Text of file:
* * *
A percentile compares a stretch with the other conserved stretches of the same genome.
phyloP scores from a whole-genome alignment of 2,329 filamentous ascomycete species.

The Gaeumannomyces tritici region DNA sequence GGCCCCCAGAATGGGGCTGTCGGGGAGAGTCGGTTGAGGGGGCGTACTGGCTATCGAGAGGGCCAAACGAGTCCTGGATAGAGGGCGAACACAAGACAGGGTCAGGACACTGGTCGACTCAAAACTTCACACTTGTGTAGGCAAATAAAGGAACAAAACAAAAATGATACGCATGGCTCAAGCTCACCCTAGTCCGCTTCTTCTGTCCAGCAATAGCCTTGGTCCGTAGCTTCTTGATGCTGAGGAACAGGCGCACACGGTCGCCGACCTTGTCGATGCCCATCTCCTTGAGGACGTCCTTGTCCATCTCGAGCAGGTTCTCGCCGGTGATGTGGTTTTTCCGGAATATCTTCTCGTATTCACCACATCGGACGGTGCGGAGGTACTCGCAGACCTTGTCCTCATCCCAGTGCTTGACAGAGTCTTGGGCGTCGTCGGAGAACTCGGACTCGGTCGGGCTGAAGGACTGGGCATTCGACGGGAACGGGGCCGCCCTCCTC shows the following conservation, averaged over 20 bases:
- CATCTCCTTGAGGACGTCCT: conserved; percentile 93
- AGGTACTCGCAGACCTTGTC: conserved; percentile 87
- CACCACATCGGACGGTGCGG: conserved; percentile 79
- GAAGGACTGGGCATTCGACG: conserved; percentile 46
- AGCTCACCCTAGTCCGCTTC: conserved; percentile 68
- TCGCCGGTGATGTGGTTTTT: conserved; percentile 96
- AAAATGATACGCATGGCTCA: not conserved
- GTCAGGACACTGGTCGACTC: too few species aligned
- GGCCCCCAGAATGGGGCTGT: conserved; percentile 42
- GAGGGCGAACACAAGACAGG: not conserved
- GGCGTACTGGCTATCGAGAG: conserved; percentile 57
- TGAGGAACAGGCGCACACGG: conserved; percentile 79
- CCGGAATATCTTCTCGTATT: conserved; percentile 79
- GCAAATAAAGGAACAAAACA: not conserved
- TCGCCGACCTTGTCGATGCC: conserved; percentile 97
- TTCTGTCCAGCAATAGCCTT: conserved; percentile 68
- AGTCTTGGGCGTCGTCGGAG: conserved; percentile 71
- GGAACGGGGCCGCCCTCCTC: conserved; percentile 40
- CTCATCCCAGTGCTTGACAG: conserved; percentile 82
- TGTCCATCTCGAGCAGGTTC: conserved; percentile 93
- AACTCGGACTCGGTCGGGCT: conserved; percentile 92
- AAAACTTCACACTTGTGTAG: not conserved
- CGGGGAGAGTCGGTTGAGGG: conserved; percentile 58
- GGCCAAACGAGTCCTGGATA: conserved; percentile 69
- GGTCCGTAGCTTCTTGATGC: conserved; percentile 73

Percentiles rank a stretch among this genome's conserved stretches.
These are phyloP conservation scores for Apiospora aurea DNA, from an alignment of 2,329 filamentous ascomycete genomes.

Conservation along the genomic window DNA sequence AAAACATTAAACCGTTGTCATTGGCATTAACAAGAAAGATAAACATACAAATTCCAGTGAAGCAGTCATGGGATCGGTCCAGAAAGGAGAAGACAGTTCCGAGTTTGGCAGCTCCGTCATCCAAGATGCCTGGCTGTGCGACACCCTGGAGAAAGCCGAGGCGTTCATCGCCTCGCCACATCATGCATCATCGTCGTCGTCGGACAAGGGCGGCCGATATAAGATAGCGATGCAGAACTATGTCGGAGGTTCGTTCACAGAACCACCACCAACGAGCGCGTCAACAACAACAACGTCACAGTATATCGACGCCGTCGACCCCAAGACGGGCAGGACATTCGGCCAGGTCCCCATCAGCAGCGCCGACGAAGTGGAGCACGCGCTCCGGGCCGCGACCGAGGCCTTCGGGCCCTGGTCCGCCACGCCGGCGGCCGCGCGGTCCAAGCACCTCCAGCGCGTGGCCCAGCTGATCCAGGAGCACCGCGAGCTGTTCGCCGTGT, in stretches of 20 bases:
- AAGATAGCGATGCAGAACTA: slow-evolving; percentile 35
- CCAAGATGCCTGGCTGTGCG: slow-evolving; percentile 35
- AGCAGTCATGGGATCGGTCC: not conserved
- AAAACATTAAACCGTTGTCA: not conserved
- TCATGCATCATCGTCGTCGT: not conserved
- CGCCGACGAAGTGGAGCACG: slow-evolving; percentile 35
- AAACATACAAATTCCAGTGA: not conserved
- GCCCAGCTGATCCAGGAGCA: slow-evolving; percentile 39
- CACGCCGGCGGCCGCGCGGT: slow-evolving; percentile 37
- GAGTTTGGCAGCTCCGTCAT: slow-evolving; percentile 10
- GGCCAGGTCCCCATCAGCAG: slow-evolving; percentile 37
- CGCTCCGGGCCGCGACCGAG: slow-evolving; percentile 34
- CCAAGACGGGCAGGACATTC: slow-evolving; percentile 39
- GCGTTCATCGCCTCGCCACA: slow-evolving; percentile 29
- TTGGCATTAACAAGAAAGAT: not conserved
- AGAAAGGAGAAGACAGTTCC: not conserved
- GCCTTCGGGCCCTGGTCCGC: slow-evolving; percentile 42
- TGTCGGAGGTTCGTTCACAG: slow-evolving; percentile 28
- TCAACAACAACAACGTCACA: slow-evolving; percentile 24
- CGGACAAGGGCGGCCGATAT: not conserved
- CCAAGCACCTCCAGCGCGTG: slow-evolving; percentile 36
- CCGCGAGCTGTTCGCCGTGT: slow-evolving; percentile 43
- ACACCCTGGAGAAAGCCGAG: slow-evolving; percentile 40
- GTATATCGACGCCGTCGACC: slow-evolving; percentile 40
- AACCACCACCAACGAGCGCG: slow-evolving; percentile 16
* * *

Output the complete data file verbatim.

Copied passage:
A percentile compares a stretch with the other conserved stretches of the same genome.
phyloP scores from a whole-genome alignment of 2,329 filamentous ascomycete species.

The Gaeumannomyces tritici region DNA sequence GGCCCCCAGAATGGGGCTGTCGGGGAGAGTCGGTTGAGGGGGCGTACTGGCTATCGAGAGGGCCAAACGAGTCCTGGATAGAGGGCGAACACAAGACAGGGTCAGGACACTGGTCGACTCAAAACTTCACACTTGTGTAGGCAAATAAAGGAACAAAACAAAAATGATACGCATGGCTCAAGCTCACCCTAGTCCGCTTCTTCTGTCCAGCAATAGCCTTGGTCCGTAGCTTCTTGATGCTGAGGAACAGGCGCACACGGTCGCCGACCTTGTCGATGCCCATCTCCTTGAGGACGTCCTTGTCCATCTCGAGCAGGTTCTCGCCGGTGATGTGGTTTTTCCGGAATATCTTCTCGTATTCACCACATCGGACGGTGCGGAGGTACTCGCAGACCTTGTCCTCATCCCAGTGCTTGACAGAGTCTTGGGCGTCGTCGGAGAACTCGGACTCGGTCGGGCTGAAGGACTGGGCATTCGACGGGAACGGGGCCGCCCTCCTC shows the following conservation, averaged over 20 bases:
- CATCTCCTTGAGGACGTCCT: conserved; percentile 93
- AGGTACTCGCAGACCTTGTC: conserved; percentile 87
- CACCACATCGGACGGTGCGG: conserved; percentile 79
- GAAGGACTGGGCATTCGACG: conserved; percentile 46
- AGCTCACCCTAGTCCGCTTC: conserved; percentile 68
- TCGCCGGTGATGTGGTTTTT: conserved; percentile 96
- AAAATGATACGCATGGCTCA: not conserved
- GTCAGGACACTGGTCGACTC: too few species aligned
- GGCCCCCAGAATGGGGCTGT: conserved; percentile 42
- GAGGGCGAACACAAGACAGG: not conserved
- GGCGTACTGGCTATCGAGAG: conserved; percentile 57
- TGAGGAACAGGCGCACACGG: conserved; percentile 79
- CCGGAATATCTTCTCGTATT: conserved; percentile 79
- GCAAATAAAGGAACAAAACA: not conserved
- TCGCCGACCTTGTCGATGCC: conserved; percentile 97
- TTCTGTCCAGCAATAGCCTT: conserved; percentile 68
- AGTCTTGGGCGTCGTCGGAG: conserved; percentile 71
- GGAACGGGGCCGCCCTCCTC: conserved; percentile 40
- CTCATCCCAGTGCTTGACAG: conserved; percentile 82
- TGTCCATCTCGAGCAGGTTC: conserved; percentile 93
- AACTCGGACTCGGTCGGGCT: conserved; percentile 92
- AAAACTTCACACTTGTGTAG: not conserved
- CGGGGAGAGTCGGTTGAGGG: conserved; percentile 58
- GGCCAAACGAGTCCTGGATA: conserved; percentile 69
- GGTCCGTAGCTTCTTGATGC: conserved; percentile 73

Percentiles rank a stretch among this genome's conserved stretches.
These are phyloP conservation scores for Apiospora aurea DNA, from an alignment of 2,329 filamentous ascomycete genomes.

Conservation along the genomic window DNA sequence AAAACATTAAACCGTTGTCATTGGCATTAACAAGAAAGATAAACATACAAATTCCAGTGAAGCAGTCATGGGATCGGTCCAGAAAGGAGAAGACAGTTCCGAGTTTGGCAGCTCCGTCATCCAAGATGCCTGGCTGTGCGACACCCTGGAGAAAGCCGAGGCGTTCATCGCCTCGCCACATCATGCATCATCGTCGTCGTCGGACAAGGGCGGCCGATATAAGATAGCGATGCAGAACTATGTCGGAGGTTCGTTCACAGAACCACCACCAACGAGCGCGTCAACAACAACAACGTCACAGTATATCGACGCCGTCGACCCCAAGACGGGCAGGACATTCGGCCAGGTCCCCATCAGCAGCGCCGACGAAGTGGAGCACGCGCTCCGGGCCGCGACCGAGGCCTTCGGGCCCTGGTCCGCCACGCCGGCGGCCGCGCGGTCCAAGCACCTCCAGCGCGTGGCCCAGCTGATCCAGGAGCACCGCGAGCTGTTCGCCGTGT, in stretches of 20 bases:
- AAGATAGCGATGCAGAACTA: slow-evolving; percentile 35
- CCAAGATGCCTGGCTGTGCG: slow-evolving; percentile 35
- AGCAGTCATGGGATCGGTCC: not conserved
- AAAACATTAAACCGTTGTCA: not conserved
- TCATGCATCATCGTCGTCGT: not conserved
- CGCCGACGAAGTGGAGCACG: slow-evolving; percentile 35
- AAACATACAAATTCCAGTGA: not conserved
- GCCCAGCTGATCCAGGAGCA: slow-evolving; percentile 39
- CACGCCGGCGGCCGCGCGGT: slow-evolving; percentile 37
- GAGTTTGGCAGCTCCGTCAT: slow-evolving; percentile 10
- GGCCAGGTCCCCATCAGCAG: slow-evolving; percentile 37
- CGCTCCGGGCCGCGACCGAG: slow-evolving; percentile 34
- CCAAGACGGGCAGGACATTC: slow-evolving; percentile 39
- GCGTTCATCGCCTCGCCACA: slow-evolving; percentile 29
- TTGGCATTAACAAGAAAGAT: not conserved
- AGAAAGGAGAAGACAGTTCC: not conserved
- GCCTTCGGGCCCTGGTCCGC: slow-evolving; percentile 42
- TGTCGGAGGTTCGTTCACAG: slow-evolving; percentile 28
- TCAACAACAACAACGTCACA: slow-evolving; percentile 24
- CGGACAAGGGCGGCCGATAT: not conserved
- CCAAGCACCTCCAGCGCGTG: slow-evolving; percentile 36
- CCGCGAGCTGTTCGCCGTGT: slow-evolving; percentile 43
- ACACCCTGGAGAAAGCCGAG: slow-evolving; percentile 40
- GTATATCGACGCCGTCGACC: slow-evolving; percentile 40
- AACCACCACCAACGAGCGCG: slow-evolving; percentile 16